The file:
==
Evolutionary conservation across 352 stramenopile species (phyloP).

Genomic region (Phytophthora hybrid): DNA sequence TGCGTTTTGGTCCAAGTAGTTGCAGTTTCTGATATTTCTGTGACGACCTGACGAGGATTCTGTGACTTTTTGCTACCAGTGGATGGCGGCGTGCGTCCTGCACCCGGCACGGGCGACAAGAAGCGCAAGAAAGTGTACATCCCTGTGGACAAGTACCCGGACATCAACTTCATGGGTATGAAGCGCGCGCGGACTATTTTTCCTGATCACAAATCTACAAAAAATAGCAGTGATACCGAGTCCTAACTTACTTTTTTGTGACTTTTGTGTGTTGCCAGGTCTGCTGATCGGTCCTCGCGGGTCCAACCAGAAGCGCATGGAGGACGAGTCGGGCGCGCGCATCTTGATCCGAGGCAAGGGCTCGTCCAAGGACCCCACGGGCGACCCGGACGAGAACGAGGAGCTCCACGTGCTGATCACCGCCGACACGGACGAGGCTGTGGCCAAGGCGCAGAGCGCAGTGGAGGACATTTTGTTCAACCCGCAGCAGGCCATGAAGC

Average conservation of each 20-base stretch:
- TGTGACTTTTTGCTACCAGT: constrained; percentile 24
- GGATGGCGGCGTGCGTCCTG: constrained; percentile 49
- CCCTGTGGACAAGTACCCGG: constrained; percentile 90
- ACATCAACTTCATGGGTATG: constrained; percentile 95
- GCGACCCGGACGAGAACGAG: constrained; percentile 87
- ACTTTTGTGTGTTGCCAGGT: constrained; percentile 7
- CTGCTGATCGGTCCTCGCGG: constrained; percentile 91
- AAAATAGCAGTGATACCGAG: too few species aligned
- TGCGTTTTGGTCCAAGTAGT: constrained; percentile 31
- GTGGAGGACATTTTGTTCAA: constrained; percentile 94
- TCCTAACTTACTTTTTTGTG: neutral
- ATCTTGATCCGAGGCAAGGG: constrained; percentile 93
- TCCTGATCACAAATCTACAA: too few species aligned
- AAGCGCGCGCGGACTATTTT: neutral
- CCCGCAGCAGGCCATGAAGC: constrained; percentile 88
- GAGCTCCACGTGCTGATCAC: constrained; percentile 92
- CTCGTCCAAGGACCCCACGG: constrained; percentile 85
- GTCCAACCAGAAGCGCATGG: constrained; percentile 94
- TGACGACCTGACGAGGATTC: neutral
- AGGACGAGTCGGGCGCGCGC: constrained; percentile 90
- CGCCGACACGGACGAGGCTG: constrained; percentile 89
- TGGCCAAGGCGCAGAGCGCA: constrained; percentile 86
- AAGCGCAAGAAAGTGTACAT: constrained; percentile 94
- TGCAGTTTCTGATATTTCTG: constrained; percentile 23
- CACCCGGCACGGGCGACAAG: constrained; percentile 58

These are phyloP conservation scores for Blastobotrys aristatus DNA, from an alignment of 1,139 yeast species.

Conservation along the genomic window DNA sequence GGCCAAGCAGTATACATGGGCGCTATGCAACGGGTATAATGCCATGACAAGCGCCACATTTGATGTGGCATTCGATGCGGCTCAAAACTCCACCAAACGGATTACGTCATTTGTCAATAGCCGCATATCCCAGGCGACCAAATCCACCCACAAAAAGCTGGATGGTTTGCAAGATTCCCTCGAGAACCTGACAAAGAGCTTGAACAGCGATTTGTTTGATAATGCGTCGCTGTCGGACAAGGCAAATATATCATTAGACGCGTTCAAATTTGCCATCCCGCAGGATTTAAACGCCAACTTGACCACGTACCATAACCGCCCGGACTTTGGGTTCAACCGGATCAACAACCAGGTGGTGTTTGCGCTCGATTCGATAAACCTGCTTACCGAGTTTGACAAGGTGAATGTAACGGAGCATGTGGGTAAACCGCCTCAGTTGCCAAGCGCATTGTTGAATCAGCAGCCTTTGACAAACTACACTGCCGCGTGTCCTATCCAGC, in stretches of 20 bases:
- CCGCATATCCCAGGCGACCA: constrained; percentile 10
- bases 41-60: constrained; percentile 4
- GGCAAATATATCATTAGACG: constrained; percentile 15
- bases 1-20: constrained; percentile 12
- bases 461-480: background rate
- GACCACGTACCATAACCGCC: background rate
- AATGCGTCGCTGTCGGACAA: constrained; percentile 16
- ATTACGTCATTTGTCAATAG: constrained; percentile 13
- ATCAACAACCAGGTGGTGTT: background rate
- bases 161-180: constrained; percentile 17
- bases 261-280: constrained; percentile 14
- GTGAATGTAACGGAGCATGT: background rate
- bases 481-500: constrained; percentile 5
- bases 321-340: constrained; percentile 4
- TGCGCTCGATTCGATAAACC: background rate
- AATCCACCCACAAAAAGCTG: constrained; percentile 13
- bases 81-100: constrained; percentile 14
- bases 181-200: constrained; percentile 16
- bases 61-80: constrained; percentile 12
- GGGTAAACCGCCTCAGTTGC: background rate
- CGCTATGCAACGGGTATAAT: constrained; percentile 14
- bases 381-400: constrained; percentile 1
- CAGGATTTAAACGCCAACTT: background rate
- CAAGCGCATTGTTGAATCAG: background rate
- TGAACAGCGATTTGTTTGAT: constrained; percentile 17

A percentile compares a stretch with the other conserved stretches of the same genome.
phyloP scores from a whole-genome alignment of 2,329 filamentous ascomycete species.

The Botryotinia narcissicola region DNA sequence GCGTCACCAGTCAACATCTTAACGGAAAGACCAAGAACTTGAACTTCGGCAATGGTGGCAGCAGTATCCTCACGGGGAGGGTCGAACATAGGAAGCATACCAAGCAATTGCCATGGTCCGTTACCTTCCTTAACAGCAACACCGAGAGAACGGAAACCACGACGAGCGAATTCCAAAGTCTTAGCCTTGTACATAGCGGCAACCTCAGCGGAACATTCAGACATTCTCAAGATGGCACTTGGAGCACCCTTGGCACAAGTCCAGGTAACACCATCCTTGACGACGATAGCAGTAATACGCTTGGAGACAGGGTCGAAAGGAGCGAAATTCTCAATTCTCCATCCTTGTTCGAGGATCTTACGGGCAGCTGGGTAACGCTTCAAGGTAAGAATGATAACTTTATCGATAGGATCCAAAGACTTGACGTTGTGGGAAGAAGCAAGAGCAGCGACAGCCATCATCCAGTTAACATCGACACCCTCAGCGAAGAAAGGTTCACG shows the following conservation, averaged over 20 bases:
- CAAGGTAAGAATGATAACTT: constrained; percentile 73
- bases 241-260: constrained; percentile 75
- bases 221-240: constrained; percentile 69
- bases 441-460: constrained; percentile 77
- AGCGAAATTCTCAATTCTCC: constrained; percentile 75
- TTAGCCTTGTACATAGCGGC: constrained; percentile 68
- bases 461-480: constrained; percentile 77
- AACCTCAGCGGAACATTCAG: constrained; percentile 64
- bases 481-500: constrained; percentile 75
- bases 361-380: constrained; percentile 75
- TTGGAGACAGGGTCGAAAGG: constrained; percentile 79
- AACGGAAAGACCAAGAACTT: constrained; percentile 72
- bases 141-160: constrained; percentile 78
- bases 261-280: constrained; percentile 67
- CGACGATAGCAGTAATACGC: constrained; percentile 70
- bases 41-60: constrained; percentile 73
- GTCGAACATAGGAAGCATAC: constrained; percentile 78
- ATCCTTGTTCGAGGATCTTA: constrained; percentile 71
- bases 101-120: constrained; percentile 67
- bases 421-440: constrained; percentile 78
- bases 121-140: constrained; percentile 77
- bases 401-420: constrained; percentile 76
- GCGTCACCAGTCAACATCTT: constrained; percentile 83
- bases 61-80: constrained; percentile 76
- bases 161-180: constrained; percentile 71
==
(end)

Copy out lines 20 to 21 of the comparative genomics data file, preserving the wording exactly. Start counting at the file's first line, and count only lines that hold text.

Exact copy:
- CTCGTCCAAGGACCCCACGG: constrained; percentile 85
- GTCCAACCAGAAGCGCATGG: constrained; percentile 94